FROM ALAN McEl.WAIN IN VATICAN CITY TWO cardinals appealed at the Rome Synod of Bishops this week for married men to be allowed to be ordained. Cardinal Aifrink, Archbishop of Utrecht, asked: "What is betterto , preach the Gospel through married priests or not to preach the Gospel at all?"
Cardinal Suenens, the Belgian Primate, said the majority of his bishops, priests and people favoured the acceptance of married men as priests, and he hoped the Synod would recommend this to the Pope.
Cardinal Alfrink's down-to-earth words crystallised the theme of speeches made by several bishops favouring acceptance of married priests. Optional clerical celibacy has been approved by the Dutch hierarchy and clergy for some time.
Pope Paul. stern opponent of change in the Church's traditional celibacy law, was present in the Synod as points in favour of a married priesthood were put forward. But many other bishops were ranged with him in his opposition to this.
Cardinal Alfrink made it clear that the Dutch Episcopal Conference wanted the ordination of married men "in certain circumstances and under determined conditions."
Pope Paul has already said, reluctantly. that he would be prepared to consider the ordination of mature married men in places desperately short of clergy. That is as far as he is willing to go.
The Cardinal argued that the married state was in no way repugnant to the priesthood, as the history of the early Church clearly demonstrated. The Church respected matrimony. and always had.
Lack of priests
Circumstances in various parts of the world today seemed to demand the ordination of married men, as various episcopal conferences had emphasised. Cardinal Alfrink said. In many places, lack of priests made it difficult to bring the Gospel to baptised people, and the evangelisation of the world made little progress.
No one doubted the right of the faithful to receive the Eucharist, and the Church must not let the shortage of priests in some areas deprive them of this right.
"The Dutch Bishops therefore request that, with the Pope's consent, those Episcopal conferences which want to ordain married men should be permitted to do so."
Equally important as anything else he said was, I think, the Cardinal's appeal for an end to what might IT* termed the "competitive" element among hierarchies who do and do not want the celibacy law changed. I le urged those who were opposed to married priests—perhaps because they did not need them—to show "fraternal charity and sincere collegiality" towards those who approved them.
Cardinal Suenens said married men should be accepted whether or not there was a shortage of clergy. He pointed out that Christ had founded his Church -not on St. John, but on Peter. a married man."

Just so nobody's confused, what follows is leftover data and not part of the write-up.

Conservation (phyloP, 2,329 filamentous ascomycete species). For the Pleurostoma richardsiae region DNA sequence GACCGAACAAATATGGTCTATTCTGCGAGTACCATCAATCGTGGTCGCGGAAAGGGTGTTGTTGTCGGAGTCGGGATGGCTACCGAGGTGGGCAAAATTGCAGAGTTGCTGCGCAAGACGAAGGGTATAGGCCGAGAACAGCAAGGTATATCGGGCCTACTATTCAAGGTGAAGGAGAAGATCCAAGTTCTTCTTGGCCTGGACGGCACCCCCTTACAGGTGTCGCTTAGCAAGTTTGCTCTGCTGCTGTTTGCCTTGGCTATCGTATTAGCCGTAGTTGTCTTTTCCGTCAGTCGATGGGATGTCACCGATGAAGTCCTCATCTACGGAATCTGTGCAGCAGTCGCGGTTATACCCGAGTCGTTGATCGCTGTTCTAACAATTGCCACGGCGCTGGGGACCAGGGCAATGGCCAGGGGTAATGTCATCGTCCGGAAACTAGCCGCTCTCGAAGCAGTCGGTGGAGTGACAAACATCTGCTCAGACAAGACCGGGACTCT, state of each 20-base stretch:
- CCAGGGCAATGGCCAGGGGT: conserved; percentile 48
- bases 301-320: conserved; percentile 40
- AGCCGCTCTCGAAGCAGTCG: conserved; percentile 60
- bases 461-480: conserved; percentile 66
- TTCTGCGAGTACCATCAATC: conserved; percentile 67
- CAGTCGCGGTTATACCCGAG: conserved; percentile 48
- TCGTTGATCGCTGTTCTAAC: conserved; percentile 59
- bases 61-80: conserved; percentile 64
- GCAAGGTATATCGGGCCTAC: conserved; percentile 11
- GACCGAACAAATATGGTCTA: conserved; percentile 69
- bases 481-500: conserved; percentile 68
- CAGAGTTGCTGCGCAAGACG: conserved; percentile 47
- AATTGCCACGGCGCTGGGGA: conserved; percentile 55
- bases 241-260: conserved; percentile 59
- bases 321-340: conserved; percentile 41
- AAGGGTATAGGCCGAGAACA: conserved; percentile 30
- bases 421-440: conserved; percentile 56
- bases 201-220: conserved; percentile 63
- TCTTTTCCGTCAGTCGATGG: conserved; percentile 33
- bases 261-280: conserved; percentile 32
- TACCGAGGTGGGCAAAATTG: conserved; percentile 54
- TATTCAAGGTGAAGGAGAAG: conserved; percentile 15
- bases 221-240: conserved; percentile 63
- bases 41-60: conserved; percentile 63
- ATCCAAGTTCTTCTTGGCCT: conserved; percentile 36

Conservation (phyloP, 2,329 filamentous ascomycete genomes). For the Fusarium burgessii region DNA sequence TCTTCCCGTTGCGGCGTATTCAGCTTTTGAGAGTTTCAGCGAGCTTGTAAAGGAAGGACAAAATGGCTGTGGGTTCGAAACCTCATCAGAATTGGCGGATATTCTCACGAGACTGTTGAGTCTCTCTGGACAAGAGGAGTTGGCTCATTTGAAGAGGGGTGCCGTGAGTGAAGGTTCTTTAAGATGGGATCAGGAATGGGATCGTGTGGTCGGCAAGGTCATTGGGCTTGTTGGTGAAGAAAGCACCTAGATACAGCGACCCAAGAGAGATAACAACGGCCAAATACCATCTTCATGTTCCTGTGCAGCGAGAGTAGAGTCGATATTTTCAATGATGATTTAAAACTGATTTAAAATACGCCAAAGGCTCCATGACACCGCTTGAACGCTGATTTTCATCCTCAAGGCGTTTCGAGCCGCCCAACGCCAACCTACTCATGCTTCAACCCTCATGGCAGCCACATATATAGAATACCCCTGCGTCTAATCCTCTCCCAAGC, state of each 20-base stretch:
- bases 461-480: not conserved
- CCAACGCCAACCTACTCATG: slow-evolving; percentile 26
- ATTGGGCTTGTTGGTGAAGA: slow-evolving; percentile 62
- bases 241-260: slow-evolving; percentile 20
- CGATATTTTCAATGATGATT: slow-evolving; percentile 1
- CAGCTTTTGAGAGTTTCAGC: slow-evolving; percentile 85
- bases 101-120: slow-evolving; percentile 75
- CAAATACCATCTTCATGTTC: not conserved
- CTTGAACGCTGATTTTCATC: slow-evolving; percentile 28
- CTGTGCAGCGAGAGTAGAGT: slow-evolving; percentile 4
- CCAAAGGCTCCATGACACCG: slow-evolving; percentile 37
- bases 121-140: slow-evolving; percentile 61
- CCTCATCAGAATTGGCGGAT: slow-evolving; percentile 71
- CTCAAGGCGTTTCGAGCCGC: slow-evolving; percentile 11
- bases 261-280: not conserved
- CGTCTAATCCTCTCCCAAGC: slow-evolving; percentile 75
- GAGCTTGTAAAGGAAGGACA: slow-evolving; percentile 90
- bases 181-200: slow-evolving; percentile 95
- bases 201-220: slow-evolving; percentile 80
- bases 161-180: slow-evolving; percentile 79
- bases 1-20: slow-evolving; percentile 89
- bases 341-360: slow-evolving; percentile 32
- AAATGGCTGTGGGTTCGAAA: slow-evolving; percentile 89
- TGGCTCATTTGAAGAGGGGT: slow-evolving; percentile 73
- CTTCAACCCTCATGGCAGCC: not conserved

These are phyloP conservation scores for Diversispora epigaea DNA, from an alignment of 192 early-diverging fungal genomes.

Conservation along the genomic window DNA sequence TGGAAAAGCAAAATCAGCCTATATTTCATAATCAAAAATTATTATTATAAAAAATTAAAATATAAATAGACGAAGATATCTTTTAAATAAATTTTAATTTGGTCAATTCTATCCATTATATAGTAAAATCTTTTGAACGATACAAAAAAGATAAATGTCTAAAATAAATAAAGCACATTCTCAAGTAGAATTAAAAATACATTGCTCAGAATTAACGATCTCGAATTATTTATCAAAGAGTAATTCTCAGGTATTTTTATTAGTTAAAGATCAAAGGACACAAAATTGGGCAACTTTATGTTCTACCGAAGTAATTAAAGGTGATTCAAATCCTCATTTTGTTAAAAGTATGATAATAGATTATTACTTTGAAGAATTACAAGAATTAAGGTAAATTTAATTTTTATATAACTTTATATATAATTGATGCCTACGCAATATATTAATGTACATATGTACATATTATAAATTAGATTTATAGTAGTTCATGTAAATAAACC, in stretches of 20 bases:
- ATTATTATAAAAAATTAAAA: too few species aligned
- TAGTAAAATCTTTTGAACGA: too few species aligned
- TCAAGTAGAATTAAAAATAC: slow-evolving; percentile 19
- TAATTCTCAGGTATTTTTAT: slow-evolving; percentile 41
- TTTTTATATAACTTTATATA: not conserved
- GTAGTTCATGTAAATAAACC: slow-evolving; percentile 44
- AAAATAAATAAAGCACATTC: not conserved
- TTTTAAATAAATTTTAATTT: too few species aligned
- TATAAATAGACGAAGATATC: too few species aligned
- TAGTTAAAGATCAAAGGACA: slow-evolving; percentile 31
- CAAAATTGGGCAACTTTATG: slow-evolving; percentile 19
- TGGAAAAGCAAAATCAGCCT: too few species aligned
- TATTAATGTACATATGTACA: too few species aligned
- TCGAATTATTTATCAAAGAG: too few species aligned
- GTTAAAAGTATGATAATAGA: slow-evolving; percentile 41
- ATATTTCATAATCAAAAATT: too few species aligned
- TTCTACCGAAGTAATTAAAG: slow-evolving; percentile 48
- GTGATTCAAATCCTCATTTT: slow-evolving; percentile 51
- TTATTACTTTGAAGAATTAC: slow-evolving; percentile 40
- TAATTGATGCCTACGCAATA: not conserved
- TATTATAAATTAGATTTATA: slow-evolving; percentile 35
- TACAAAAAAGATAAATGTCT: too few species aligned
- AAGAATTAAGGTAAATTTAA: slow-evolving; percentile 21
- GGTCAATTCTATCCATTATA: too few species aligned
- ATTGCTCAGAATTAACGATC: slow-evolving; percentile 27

He urged the Synod to speak its mind. A non-celibate clergy must not exclude the celibate clergy and optional celibacy should not become a universal discipline, but be made available to individual countries.
The Cardinal severely criticised the ban Rome had imposed on discussion of the celibacy problem. Some churchmen consi dered this a cause of the present crisis in the priesthood, whose ranks were being depleted at the rate of about 3,000 a year. Pope Paul, reluctantly, had lifted the ban only last year, whereas useful discussions could have begun five years ago.
Bishop Alexander Carter. of Sault Sainte Marie, Canada, a leading "progressive,said the present discipline on celibacy in the Latin Church was not one of the central or basic issue in the Synod's examination of the priesthood. But as it continued to provoke ardent discussion, especially in Europe and the Americas, where more than 85 per cent of the world's priests were, it could hardly be termed peripheral.
The bishops looked in vain, in the Synod's "working paper," for any arguments against the present celibacy discipline. There was one indication that in extreme circumstances "one might be obliged to ordain a married man," but even here other remedies were proposed.
"I fear that the suggestion that it is preferable to experiment by giving more offices to laymen and deacons denotes an unhealthy obsession with celibacy," Bishop Carter said. "It would be dangerous to become so preoccupied with saving the present discipline that we would risk eroding the very nature of the priesthood rather than admit married men to Holy Orders. Such a process would effectively deny what we have been saying about the necessary role of the priest in the Church since the beginning of this Synod."
Neither bishops nor priests in Canada questioned the great value of the charism of celibacy, Bishop Carter said, but research had shown that many priests were living celibate lives for motives considerably inferior to those traditionally advanced by the Church.
The Canadian bishops almost unanimously favoured ordaining mature married men where there was need, and a small majority favoured changing the present discipline so that married men could be ordained even if there was no Shortage of clergy. Ninety per cent of the Canadian priests also favoured this.
Bishop Carter said: "We favour the ordination of married men because we arc convinced that married men who have the experience of family life, and of life in the heart of the secular world. have a new and valuable dimension to bring to the priesthood. To speak of the Church in the modern world implies the reality of the priest being in the modern world."
Cardinal George Bernard Flahiff, Archbishop of Winnipeg, in a striking speech. asked the Synod to recommend to the Pope the immediate setting up of a mixed cornmission of bishops. priests, laity and men and women in religious orders, to study in depth the question of women being admitted as ministers of the Church.
Leader Comment —p.4.